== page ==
• If $\Omega$ is $C^{1,1}$, then also the signed distance to the boundary is $C^{1,1}$ (near the boundary), and, appropriately regularised away from the boundary, can serve as the function $G$: the gradient flow does the job in this case. However, my feeling is that $C^{1,1}$ is way too much, the same should be true for $C^{0,\alpha}$ domains for any $\alpha > 0$. If I find time (and if this is what you are looking for), I will try to sketch the argument. – Mateusz Kwaśnicki May 10 at 17:26

Here is a sketch of the argument for $$C^{0,\alpha}$$ domains.

1. If $$f$$ is a $$C^{0,\alpha}$$ function and $$\Omega$$ is the region above the graph of $$f$$ then for every $$r > 0$$ the function $$x \mapsto x + (0, \ldots, 0, r)$$ is a diffeomorphism of $$\mathbb{R}^N$$ which maps $$\overline{\Omega}$$ into $$\Omega$$.

2. If $$\Omega$$ is a bounded $$C^{0,\alpha}$$ domain, then there is a finite collection of balls $$B(x_i, r_i)$$ which cover $$\overline{\Omega}$$, and such that for each $$i$$, either $$x_i$$ is far away from the boundary, or $$x_i$$ lies on the boundary of $$\Omega$$ and $$\Omega$$ near $$x_i$$ looks like a region above a graph of a $$C^{0,\alpha}$$ function. More precisely, we assume that either

(a) $$B(x_i, 2 r_i) \subseteq \Omega$$, or

(b) $$x_i \in \partial \Omega$$, and for some $$C^{0,\alpha}$$ function $$f_i$$ and an isometry $$O_i$$ of $$\mathbb{R}^N$$, we have $$\Omega \cap B(x_i, 2 r_i) = O_i(\Omega_i),$$ with $$\Omega_i = \{x : x_N \ge f_i(x_1, \ldots, x_{N-1}\} \cap B(0, 2 r_i)\} .$$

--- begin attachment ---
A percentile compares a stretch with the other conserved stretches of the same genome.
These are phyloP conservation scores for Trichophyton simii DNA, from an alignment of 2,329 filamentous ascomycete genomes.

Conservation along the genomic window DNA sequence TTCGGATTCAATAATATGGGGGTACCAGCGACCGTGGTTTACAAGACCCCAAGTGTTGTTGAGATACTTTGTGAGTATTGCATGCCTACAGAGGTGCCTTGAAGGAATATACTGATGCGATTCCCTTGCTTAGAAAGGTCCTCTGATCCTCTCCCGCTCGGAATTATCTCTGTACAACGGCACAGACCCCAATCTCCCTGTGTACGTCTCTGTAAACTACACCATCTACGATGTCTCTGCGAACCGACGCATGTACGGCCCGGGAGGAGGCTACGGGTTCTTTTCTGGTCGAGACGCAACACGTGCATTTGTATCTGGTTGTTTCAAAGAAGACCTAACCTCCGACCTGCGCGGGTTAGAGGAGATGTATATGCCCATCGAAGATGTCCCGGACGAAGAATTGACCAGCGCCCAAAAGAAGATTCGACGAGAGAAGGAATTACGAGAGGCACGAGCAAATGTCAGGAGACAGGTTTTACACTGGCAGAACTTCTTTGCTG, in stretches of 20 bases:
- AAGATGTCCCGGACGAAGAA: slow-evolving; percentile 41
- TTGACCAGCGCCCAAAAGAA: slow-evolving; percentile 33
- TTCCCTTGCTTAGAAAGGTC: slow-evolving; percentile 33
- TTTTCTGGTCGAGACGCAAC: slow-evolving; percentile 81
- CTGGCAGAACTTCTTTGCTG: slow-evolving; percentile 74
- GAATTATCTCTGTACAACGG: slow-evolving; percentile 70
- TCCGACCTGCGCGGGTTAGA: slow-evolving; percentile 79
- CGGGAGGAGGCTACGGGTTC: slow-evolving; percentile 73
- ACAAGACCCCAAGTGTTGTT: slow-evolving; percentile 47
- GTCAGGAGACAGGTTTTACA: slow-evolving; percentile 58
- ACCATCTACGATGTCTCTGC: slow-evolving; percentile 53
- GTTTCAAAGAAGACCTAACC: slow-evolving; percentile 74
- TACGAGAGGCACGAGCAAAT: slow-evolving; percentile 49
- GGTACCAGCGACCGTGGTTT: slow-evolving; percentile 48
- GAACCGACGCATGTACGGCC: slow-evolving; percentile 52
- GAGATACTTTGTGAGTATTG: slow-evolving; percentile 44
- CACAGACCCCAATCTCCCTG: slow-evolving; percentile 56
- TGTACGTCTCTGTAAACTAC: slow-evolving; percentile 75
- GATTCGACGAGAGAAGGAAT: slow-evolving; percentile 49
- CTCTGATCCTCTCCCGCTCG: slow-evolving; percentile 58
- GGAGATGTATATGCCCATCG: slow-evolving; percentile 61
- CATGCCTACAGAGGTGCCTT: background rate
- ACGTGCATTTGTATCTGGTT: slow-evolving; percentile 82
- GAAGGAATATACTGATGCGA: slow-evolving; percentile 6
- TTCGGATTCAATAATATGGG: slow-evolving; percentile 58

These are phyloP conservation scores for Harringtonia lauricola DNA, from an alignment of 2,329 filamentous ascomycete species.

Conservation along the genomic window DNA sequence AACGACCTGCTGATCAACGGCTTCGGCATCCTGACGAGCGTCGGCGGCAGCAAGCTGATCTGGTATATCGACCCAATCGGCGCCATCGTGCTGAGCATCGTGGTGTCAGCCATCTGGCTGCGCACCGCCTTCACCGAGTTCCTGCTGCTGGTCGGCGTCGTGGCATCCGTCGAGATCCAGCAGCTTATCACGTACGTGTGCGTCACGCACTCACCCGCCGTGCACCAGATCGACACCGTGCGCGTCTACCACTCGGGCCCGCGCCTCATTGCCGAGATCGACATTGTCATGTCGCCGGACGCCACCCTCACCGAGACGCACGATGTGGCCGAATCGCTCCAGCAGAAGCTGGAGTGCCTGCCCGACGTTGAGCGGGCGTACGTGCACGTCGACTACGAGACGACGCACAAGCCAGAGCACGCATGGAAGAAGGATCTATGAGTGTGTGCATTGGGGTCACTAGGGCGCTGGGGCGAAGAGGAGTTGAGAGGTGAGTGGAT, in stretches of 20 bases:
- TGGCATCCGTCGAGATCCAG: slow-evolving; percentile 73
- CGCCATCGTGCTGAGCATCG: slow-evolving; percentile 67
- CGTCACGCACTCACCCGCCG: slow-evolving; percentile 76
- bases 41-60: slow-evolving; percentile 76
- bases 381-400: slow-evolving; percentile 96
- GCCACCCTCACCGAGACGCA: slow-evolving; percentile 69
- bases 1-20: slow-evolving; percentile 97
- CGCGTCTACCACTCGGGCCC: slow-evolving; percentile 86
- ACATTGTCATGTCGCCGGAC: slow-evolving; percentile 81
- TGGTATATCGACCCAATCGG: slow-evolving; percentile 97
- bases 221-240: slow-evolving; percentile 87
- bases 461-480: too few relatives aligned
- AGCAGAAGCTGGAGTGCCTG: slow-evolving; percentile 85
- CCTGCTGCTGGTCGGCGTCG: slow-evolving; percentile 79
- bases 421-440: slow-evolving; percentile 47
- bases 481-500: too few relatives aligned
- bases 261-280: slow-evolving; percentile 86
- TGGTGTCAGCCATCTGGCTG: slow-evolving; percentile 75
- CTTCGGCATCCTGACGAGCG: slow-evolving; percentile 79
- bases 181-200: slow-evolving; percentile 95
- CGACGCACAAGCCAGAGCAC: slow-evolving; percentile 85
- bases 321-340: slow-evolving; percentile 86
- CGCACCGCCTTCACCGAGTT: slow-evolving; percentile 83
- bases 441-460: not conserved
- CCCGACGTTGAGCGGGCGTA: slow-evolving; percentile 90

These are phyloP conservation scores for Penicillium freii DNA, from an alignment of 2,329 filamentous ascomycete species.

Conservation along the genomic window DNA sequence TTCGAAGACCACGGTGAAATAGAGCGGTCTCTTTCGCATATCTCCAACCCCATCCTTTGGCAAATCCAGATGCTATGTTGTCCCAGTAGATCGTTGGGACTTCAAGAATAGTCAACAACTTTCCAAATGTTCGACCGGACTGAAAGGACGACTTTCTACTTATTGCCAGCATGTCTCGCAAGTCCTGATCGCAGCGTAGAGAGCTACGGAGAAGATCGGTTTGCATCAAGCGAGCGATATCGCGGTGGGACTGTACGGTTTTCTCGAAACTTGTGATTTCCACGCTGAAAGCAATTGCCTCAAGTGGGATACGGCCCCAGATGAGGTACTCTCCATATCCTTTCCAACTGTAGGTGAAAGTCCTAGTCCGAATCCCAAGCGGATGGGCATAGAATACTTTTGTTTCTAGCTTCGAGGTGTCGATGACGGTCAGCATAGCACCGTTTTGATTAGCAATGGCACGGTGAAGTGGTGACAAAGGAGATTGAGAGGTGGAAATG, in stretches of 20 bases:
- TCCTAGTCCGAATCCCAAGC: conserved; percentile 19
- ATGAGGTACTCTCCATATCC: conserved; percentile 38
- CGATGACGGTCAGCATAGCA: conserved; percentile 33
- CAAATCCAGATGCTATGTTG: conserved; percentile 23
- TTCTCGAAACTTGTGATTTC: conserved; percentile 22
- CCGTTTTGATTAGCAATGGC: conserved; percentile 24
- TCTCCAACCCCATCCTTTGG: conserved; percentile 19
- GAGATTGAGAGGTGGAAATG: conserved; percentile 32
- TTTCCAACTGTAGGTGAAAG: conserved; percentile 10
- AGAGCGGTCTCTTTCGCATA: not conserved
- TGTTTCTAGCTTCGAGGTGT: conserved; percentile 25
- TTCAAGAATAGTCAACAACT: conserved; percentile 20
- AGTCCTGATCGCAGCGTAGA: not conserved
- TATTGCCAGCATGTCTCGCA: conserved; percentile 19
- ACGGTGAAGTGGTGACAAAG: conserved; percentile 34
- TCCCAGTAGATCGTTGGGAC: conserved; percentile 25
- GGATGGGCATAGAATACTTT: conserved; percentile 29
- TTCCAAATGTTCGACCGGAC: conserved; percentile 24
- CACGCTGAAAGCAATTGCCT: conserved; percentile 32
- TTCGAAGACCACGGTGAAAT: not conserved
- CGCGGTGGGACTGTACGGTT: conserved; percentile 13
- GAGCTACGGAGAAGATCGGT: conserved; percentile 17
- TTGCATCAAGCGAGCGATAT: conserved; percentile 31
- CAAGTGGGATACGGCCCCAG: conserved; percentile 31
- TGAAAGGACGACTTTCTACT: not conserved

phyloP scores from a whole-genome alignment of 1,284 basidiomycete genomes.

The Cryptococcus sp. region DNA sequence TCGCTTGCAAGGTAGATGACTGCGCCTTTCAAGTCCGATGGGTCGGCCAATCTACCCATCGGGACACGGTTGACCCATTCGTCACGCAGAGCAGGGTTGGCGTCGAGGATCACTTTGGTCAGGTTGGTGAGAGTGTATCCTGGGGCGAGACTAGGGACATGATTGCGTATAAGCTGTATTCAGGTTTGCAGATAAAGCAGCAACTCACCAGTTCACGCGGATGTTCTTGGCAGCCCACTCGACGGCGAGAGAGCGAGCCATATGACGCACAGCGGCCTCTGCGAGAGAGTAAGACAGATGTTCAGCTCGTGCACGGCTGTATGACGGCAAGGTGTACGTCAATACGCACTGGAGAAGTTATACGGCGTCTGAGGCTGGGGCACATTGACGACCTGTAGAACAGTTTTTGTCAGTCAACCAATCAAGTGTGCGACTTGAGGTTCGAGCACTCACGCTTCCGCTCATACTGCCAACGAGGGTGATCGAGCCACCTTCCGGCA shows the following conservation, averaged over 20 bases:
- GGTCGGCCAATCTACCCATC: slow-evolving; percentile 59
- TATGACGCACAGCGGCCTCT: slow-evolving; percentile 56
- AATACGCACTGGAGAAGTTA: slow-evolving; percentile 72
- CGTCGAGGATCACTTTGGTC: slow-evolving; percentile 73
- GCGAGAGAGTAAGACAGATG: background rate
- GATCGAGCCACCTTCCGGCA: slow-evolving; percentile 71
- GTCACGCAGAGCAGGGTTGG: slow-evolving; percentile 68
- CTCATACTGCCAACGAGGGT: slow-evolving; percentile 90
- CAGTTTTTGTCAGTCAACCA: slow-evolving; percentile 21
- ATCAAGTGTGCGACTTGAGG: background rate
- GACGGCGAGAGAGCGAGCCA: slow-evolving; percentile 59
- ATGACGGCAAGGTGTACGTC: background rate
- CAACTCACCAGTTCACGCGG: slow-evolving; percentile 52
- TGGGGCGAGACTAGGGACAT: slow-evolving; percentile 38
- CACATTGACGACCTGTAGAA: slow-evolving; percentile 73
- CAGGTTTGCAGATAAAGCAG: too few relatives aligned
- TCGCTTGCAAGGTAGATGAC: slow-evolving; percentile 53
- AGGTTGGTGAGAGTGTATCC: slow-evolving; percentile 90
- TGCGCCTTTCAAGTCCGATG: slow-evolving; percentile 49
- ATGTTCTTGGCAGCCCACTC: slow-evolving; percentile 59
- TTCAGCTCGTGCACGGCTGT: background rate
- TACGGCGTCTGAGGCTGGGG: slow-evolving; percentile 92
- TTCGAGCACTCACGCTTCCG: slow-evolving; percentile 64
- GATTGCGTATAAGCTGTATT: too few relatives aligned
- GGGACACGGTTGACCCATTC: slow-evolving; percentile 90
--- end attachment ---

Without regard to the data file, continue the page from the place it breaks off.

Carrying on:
3. We fix a smooth partition of unity $$\rho_i$$ on $$\overline{\Omega}$$ (extended smoothly to all of $$\mathbb{R}^N$$) in such a way that $$\rho_i$$ is supported in $$B(x_i, r_i)$$.

4. We fix a small $$r > 0$$. For each $$i$$ we define $$\phi_i(x) = x$$ for $$i$$ corresponding to case (a), and we let $$\phi_i$$ to be a local version of the "shift away from the boundary" from point 1 when $$i$$ corresponds to case (b). More precisely, in the latter case we define $$v_i = O((0, \ldots, 0, r)) - O((0, \ldots, 0, 0))$$ to be the vector "normal" to the boundary (in a very vague sense), and we let $$\phi_i(x) = x + \rho_i(x) v_i .$$ Finally, we define $$F$$ to be the composition of all $$\phi_i$$'s.

5. If $$r > 0$$ is small enough, then every $$\phi_i$$ is a diffeomorphism of $$\mathbb{R}^N$$, and hence $$F$$ is a diffeomorphism of $$\mathbb{R}^N$$. Furthermore, by making $$r > 0$$ sufficiently small, we can make $$\sup |F(x) - x|$$ as small as we please. Each $$\phi_i$$ maps $$\Omega$$ into $$\Omega$$ and $$\overline{\Omega}$$ into $$\overline{\Omega}$$, and so $$F$$ also maps $$\Omega$$ into $$\Omega$$ and $$\overline{\Omega}$$ into $$\overline{\Omega}$$. Finally, if $$x \in \partial\Omega$$ and $$i$$ is the first index such that $$\rho_i(x) > 0$$, then $$\phi_i(x)$$ is in $$\Omega$$, and hence it follows that $$F(x)$$ is in $$\Omega$$. Thus, $$F$$ maps $$\overline{\Omega}$$ into $$\Omega$$.

Thus, $$F$$ has all the desired properties.